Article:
An ethics outfit created by Kansas University will help Wyandotte County and Kansas City, Kan., government workers and politicians abide by a uniform code of conduct.
A Kansas University professor and colleagues are preparing to instill and enforce ethical behavior among 2,300 people serving the unified government of Kansas City, Kan., and Wyandotte County.
George Frederickson, professor of public administration and government, said Wednesday that he would coordinate ethics training and investigation of complaints for the consolidated government approved by voters in April 1997.
The unified government entered a one-year contract with KU to manage a new ethics program through November 1999.
Frederickson said he was unaware of any U.S. university with a similar arrangement with a municipal government.
"We think we've struck on a model that may have some promise for other jurisdictions. It's very applied, very practical, very real-world, very current."
Frederickson teaches ethics at KU and has consulted on formation of the unified government for more than three years.
The university will be paid an hourly rate for ethics services to the unified government. At Frederickson's urging, the contract stipulates that he receive no pay beyond his university salary. Faculty and graduate students will assist Frederickson, who will be the part-time ethics administrator.
In the next two months, all elected officials in the unified government will receive four hours of ethics training. Topics will include conflict of interest, the difference between impropriety and the appearance of impropriety and a survey of the unified government's new code of ethics.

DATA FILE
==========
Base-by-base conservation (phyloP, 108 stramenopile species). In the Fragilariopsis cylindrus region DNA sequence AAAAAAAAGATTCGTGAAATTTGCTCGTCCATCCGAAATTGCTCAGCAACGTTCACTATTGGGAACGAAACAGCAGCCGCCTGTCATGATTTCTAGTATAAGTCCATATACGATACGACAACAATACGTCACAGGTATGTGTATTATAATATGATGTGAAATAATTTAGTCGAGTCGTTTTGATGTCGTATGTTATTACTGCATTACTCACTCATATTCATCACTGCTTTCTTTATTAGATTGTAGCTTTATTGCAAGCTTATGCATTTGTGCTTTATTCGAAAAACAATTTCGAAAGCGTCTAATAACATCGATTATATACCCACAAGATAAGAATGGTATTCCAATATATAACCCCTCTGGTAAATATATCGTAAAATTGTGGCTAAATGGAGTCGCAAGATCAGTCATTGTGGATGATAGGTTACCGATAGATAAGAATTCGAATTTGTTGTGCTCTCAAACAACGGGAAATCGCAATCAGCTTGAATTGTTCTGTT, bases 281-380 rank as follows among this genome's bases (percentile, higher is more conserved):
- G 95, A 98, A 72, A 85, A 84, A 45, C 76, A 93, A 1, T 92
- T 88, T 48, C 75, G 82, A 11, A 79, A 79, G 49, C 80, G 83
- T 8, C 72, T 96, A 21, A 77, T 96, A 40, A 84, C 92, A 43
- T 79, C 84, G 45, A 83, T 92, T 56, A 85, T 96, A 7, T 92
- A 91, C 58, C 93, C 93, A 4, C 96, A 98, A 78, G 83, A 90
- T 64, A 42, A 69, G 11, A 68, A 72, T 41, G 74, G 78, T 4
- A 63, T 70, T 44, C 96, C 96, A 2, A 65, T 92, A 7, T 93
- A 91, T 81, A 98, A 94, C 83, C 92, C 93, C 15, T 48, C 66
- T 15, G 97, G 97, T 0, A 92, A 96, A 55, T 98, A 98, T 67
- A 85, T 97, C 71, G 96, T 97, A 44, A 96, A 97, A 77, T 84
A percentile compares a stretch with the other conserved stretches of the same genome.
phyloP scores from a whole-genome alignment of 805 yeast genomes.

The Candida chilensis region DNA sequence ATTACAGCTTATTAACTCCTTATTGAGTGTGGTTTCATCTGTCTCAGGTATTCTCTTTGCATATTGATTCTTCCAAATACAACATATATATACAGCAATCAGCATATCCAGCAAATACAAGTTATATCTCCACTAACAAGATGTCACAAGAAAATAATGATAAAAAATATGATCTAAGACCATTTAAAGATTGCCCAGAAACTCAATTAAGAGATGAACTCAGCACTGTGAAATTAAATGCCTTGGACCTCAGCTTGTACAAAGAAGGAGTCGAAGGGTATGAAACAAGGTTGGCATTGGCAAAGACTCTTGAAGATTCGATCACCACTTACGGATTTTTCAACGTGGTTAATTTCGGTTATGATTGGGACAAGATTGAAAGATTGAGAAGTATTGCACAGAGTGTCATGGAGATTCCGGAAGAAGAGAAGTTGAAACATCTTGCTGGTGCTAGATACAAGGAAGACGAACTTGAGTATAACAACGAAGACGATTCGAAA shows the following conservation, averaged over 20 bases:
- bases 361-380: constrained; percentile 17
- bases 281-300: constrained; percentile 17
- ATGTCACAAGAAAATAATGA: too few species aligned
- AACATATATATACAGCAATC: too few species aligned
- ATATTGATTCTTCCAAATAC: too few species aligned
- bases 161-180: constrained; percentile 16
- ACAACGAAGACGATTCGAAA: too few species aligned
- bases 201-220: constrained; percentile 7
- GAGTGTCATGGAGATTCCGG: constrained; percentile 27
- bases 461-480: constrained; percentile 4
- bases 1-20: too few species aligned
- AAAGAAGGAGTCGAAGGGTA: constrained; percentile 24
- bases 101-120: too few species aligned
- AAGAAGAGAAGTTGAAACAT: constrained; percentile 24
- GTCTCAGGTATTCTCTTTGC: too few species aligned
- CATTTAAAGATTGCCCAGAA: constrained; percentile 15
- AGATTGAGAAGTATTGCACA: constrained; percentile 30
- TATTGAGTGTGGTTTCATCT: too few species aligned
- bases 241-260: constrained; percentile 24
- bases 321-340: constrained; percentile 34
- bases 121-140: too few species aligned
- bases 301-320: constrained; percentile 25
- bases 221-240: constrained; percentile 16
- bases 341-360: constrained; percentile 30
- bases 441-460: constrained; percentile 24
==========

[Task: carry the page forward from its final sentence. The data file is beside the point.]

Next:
Training for employees -- everyone from secretaries to supervisors -- will begin next year.
"After the training, they'll be given a certificate of completion plus they'll have a judge there and they'll swear the oath to be ethical and legal," Frederickson said.
He said an office would be established so employees could report suspected ethics infractions. Frederickson and associates will have the freedom to investigate allegations and issue reports. Complaints will remain confidential.
"That, we think, is important and unique."
He said the ethics office will be an independent outfit.
"We don't work for the mayor. We don't work for the new unified commission. We don't work for the judge."
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